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Giulio Cesare Gabucci
c.1555 - 1611
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G.C. Gabucci
Giulio Cesare Gabucci -Gabussi, Gabusi, Gabutio, Gabutius- (c.1555 - 1611) was an Italian composer. He was born in Bologna and studied under Constanzo Porta (c.1529-1601). Gabucci became maestro di Cappella in Loreto at Fiorli Catedral (with famous frescoes by Melozzo da Forli (1438-1494)) and some later maestro di Cappella in 1583 at the Cathedral (Domo) of Milan. Between March 1601 and July 1602 as so many Italian he was employed by the King Sigismund III Vasa (Zygmunt III 1566-1632) of Poland in Warsaw in his founded “Italian Chapel” (in 1595) where a lot of Italian musicians were employed. In total over 130 musicians were employed. Investigations have learned recording of 100 names as Royal Chapel members from Italy. Of course a lot of scholars among them but we mention important maestro’s like Luca Marenzio (c.1553-1599), Asprillo Pacelli (c.1570-1623), Giovanni P. Anerio (c.1567-1630), Bertolusi (c.1580-1608), Annibale Stabile (c.1535-1595), Tarquinio Merula (c.1590-1665) and Marco Scacchi (c.1600-1662). In the late 1602 Gabucci returned to his homeland and to Milan to take up his former duties as maestro di cappella at the Cathedral, where he passed away in 1611. Gabucci published about 44 sacred works and more madrigals. His early motets and madrigals (primo et secondo libro de madrigali , 5vv Venice 1580 and 1598) are set in Late Renaissance style but his later sacred music is more Baroque.
Author: Wim Goossens
Versa est in luctum
Period:Late Renaissance
Composed in:1605
Musical form:motet à 5 vocibus inaequales
Text/libretto:Latin Officium Defunctorum
Versa est in Luctum is a plainchant from the Responsorium de Officium Defunctorum a Respond from Matins of the Dead set by Giulio Gabucci in a motet for five voices (CATTB). The Versa est in luctum is an old Responsorium and even used and set by for instance by Francisco de Peñalosa (c.1470-1528), Alonso Lobo (c.1535-1617), Tomás Luis de Victoria (1548-1611), Sebastián de Vivanco (c.1550-1622), Estêvão Lopes Morago (c.1575-1630), Juan Gutiérrez de Padilla (c.1590-1664), Juan Miquel Marqués (1600-1699) and José de Torres y Martinez Bravo (1665-1738). Those settings from “Versa est in luctum” have to be considered as an Iberian Requiem inheritance. Although out of the Iberian we saw Versa est in luctum settings by the Italian Alexandro Grandi (1586-1630), Andrea Rota (1553-1597), Anselmo di Facio (1590-1610) and by the Netherlandish Gerard Dericke ( 1540-1580), who worked in UK. There are about 138 Responsoria de Officium Defunctorum known and used during centuries in the Office of the Dead. They are all well ordered. The Versa est in Luctum is Respond nr 95. To this Repond belongs Versicle nr. 43 “Cutis mea.” The text is from the book of Job Ch30 V-31 & Ch7 V-16b and has become in certain European regions a Respond from the Office of the Dead. This variation of the Respond is found with some introductions in two Offices of the Dead in Lyon and in Otto of Riedenburg’s Pontifical. And from there it is spread into Europe. The text Versa est in luctum was not a direct part of the traditional Spanish liturgy but much more an extra-liturgical motet during the Obsequies of very important dignitaries of State or Church. We think like his teacher did Gabucci must have found special inspiration in this motet, especially for funeral purposes. Gabucci uses here in accordance with the Iberian tradition the short text. The text of this motet used by Gabucci is known and are verses from the Book Job as we already mentioned. The text and music of this motet Versa est in luctum are penitential in feeling. Gabucci did not use the belonging Versicle “Cutis mea” and did not use the repetition of the last part of the Respond. He sets this motet in a more imitative polyphonic counterpoint style. The not used text is placed by us between brackets see below. Gabucci sets this motet in an imitative counterpoint style (Alto starts, followed by Canto, Tenore, Quinto en Basso) with two main motives. Three voices Canto, Quinto and Tenore start with an ascending motive ( e-e-f#-g-a-g#-a) in “Versa est in Luctum” in a low austere approach with an syncope on a “Luc-tum”. Two voices answer with a-c#. (see Ms 1-22). The highest note is the score an d2 and the lowest great E so Gabucci sets this motet in a low texture. Gabucci uses in this motet more flats and sharps, some dissonant notes and syncope’s to underline the mourning feeling of the text. See another remarkable moving descending semitone followed by an ascending semitone on “Parce mihi / spare me“ in Tenor (Ms 42-43), Cantus (Ms 47-48) and Bassus (Ms 44-45) but all starting with a syncope! More syncope’s we see at the word “nihil / nothing” (Quintus Ms 48; Cantus Ms 49; Altus Ms 54; Cantus Ms 54; Quintus Ms 58; Bassus Ms 58; Cantus Ms 61).This creates a rhythmic and emotional tension. As Italian Gabucci should be more oriented to Rome, seen the instructions issued by the Council of Trent, but really not in this motet. There are some Baroque ornamental elements in this motet due to time (1605) this motet was set. This motet consists out of 65 measure and is set in E-Phrygian. This setting by Gabcci is published in Nova Metamorfosi de diversi autori, libro secondo a cinque voci, Milano, A. Tradate, MDCV, 1605.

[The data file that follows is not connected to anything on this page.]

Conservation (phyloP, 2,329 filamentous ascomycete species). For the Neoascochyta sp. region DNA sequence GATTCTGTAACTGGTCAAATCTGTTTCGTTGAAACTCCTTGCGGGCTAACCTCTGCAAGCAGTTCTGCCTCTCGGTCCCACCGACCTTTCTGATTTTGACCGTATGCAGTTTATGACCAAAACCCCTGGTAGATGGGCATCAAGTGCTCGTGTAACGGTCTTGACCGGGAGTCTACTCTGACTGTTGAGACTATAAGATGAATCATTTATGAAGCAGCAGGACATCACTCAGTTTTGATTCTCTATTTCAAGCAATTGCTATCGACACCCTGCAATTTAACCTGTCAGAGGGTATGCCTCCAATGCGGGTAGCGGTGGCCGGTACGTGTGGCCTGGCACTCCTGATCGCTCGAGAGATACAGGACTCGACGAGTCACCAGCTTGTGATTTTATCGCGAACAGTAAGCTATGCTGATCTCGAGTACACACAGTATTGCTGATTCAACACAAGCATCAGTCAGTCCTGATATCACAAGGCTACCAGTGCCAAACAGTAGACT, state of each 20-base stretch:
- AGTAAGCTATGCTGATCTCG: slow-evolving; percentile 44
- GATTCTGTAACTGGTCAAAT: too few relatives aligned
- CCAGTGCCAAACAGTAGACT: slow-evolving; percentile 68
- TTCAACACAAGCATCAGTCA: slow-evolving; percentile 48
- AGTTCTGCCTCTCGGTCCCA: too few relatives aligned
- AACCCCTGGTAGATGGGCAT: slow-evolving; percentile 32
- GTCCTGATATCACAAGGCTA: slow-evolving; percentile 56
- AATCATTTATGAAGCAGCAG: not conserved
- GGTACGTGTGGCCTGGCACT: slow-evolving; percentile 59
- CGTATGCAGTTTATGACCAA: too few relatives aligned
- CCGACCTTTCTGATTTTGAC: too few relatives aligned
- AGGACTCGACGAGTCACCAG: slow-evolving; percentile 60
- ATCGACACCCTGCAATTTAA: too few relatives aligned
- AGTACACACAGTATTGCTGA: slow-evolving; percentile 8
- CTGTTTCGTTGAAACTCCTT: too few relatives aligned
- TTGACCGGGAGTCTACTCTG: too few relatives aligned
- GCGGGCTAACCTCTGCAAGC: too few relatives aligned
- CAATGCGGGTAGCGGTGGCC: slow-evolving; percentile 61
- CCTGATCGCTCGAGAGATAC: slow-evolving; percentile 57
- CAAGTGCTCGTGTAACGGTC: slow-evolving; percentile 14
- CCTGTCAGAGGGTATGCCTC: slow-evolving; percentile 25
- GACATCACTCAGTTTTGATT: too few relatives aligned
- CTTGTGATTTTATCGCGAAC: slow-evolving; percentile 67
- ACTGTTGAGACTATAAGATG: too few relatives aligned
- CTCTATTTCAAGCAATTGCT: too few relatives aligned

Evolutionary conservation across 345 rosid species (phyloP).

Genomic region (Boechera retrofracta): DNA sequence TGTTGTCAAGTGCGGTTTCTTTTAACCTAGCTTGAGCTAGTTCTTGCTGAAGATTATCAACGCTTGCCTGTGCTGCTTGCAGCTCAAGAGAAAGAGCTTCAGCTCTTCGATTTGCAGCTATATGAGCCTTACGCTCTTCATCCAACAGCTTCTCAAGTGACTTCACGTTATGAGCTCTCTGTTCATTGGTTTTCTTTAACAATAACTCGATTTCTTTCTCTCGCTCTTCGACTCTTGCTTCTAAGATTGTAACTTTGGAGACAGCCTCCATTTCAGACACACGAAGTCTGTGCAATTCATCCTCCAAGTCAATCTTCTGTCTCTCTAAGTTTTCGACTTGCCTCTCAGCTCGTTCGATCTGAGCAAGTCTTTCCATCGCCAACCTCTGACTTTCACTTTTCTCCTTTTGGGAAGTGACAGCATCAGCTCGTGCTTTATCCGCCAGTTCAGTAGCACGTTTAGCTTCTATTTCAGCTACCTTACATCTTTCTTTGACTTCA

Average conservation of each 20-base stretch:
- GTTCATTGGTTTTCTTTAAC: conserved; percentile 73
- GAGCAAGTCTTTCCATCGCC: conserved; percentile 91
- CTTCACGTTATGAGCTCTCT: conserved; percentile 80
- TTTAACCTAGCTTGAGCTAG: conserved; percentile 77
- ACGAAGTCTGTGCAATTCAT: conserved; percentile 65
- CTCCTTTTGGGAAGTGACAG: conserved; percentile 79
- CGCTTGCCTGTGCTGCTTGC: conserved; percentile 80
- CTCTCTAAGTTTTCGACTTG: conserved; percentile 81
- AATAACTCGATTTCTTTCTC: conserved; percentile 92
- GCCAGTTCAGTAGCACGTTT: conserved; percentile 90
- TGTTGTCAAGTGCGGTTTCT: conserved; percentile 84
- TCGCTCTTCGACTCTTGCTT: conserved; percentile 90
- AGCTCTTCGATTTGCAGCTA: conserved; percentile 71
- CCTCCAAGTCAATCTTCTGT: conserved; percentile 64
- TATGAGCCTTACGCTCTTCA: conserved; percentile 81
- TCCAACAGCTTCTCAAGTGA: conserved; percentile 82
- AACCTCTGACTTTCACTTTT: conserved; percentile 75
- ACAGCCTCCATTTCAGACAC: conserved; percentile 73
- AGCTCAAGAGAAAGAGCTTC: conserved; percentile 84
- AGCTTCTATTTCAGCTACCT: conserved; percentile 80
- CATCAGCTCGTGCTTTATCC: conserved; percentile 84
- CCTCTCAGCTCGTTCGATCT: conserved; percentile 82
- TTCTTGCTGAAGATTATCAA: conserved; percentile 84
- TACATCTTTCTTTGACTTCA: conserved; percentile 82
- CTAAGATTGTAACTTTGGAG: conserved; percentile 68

Author:Wim Goossens
R. Versa est in luctum cithara mea et organum meum in vocem flentium.
Parce mihi Domine, quia nihil enim sunt dies mei.
[V. Cutis mea denigrata est super me et ossa mea aruerunt.]
[R. Parce mihi Domine, nihil enim sunt dies mei.]
R. My harp is tuned for lamentation and my organ into the voice of those who weep.
Spare me, my Lord, since my days are nothing.
[V. My skin is black upon me, and my bones are burned with heat].
[R. Spare me, [my] Lord, since my days are nothing.
Contributor:Wim Goossens